Multiple Sclerosis and Cannabidiol (CBD)

Recent Research on Multiple Sclerosis and Cannabidiol (CBD)


  • Do Cannabis-Based Medicinal Extracts Have General Or Specific Effects On Symptoms In Multiple Sclerosis?
    The objective was to determine whether a cannabis-based medicinal extract (CBME) benefits a range of symptoms due to multiple sclerosis (MS). A parallel group, double-blind, randomized, placebo-controlled study was undertaken in three centres, recruiting 160 outpatients with MS experiencing significant problems from at least one of the following: spasticity, spasms, bladder problems, tremor or pain. Spasticity VAS scores were significantly reduced by CBME (Sativex) in comparison with placebo (P- 0.001). There were no significant adverse effects on cognition or mood and intoxication was generally mild.
  • Cannabidiol Provides Long-Lasting Protection Against The Deleterious Effects Of Inflammation In A Viral Model Of Multiple Sclerosis
    Inflammation in the central nervous system (CNS) is a complex process that involves a multitude of molecules and effectors, and it requires the transmigration of blood leukocytes across the blood-brain barrier (BBB) and the activation of resident immune cells. Cannabidiol (CBD), a non-psychotropic cannabinoid constituent of Cannabis sativa, has potent anti-inflammatory and immunosuppressive properties. Findings highlight the anti-inflammatory effects of CBD in this viral model of MS and demonstrate the significant therapeutic potential of this compound for the treatment of pathologies with an inflammatory component.
  • Cannabinoids In Multiple Sclerosis (CAMS) Study
    This study is to test the effectiveness and long term safety of cannabinoids in multiple sclerosis (MS), in a follow up to the main Cannabinoids in Multiple Sclerosis (CAMS) study. This data provides limited evidence for a longer term treatment effect of cannabinoids.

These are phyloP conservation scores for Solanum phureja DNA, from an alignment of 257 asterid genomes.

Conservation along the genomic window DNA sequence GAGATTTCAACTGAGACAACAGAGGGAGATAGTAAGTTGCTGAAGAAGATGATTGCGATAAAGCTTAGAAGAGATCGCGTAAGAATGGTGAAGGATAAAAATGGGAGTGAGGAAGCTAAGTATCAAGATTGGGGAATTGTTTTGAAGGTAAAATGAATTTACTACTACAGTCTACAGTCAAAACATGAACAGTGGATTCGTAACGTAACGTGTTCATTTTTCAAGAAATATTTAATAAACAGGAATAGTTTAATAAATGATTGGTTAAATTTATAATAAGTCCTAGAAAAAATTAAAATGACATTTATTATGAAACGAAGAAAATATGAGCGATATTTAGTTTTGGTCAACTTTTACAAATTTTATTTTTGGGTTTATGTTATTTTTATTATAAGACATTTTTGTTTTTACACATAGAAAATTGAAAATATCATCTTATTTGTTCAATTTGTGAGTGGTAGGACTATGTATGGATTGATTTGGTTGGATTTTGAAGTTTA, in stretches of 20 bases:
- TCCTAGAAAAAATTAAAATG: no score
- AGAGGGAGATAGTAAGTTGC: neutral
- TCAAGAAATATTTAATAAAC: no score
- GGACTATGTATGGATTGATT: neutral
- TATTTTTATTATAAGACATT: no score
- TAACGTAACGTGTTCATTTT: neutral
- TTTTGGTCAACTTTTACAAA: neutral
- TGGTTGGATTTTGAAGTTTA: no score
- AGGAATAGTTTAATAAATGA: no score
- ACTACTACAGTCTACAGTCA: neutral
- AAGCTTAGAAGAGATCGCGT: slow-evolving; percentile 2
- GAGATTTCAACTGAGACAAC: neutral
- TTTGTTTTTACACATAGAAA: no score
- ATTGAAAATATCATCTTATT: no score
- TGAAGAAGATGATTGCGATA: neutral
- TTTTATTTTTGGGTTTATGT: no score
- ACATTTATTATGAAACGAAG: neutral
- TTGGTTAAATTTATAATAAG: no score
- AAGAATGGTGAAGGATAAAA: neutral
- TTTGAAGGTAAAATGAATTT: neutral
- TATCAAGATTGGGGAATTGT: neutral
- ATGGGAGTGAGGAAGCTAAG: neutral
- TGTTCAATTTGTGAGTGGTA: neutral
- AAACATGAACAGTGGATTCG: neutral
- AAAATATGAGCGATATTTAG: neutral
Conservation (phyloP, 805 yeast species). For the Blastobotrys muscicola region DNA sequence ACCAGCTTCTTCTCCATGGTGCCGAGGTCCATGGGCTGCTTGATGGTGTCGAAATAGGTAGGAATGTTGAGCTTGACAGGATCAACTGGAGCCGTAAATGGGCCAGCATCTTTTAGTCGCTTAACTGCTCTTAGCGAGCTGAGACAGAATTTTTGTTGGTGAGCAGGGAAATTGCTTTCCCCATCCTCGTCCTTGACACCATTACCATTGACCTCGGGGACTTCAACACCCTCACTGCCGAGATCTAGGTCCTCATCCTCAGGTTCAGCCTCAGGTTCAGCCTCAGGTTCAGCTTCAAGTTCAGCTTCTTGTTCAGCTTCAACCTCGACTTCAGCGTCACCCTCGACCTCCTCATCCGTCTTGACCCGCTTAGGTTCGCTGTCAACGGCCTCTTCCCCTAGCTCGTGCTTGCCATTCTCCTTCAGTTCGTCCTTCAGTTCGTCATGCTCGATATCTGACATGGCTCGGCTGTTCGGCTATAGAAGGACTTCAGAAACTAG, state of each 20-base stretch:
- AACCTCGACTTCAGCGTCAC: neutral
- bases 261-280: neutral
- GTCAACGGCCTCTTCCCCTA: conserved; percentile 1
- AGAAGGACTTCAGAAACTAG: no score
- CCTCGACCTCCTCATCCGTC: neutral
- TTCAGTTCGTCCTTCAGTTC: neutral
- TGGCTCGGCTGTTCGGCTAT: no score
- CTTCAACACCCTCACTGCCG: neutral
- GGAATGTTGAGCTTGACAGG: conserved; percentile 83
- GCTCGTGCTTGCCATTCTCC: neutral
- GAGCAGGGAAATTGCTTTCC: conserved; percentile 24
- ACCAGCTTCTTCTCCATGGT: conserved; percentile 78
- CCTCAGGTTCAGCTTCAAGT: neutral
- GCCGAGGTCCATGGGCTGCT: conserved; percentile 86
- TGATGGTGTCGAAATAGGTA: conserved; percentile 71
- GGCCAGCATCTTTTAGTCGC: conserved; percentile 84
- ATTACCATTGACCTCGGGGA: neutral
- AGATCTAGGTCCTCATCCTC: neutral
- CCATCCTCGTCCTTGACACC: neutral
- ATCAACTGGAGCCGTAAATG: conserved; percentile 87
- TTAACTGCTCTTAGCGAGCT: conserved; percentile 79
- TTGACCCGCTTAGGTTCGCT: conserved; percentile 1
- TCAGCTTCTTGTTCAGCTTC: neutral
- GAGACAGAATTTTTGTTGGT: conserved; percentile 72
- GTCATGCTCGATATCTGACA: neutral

• Therapeutic Action Of Cannabinoids In A Murine Model Of Multiple Sclerosis
    Cannabinoids may act as immunosuppressive compounds that have shown therapeutic potential in chronic inflammatory disorders. At a histological level, cannabinoids reduced microglial activation, abrogated major histocompatibility complex class II antigen expression, and decreased the number of CD4+ infiltrating T cells in the spinal cord. Both recovery of motor function and diminution of inflammation paralleled extensive remyelination. Overall, the data presented may have potential therapeutic implications in demyelinating pathologies such as MS; in particular, the possible involvement of cannabinoid receptor CB2 would enable nonpsychoactive therapy suitable for long-term use.
  • Cannabinoids Inhibit Neurodegeneration In Models Of Multiple Sclerosis
    Multiple sclerosis is increasingly being recognized as a neurodegenerative disease that is triggered by inflammatory attack of the CNS. As yet there is no satisfactory treatment. Using experimental allergic encephalo myelitis (EAE), an animal model of multiple sclerosis, we demonstrate that the cannabinoid system is neuroprotective during EAE.


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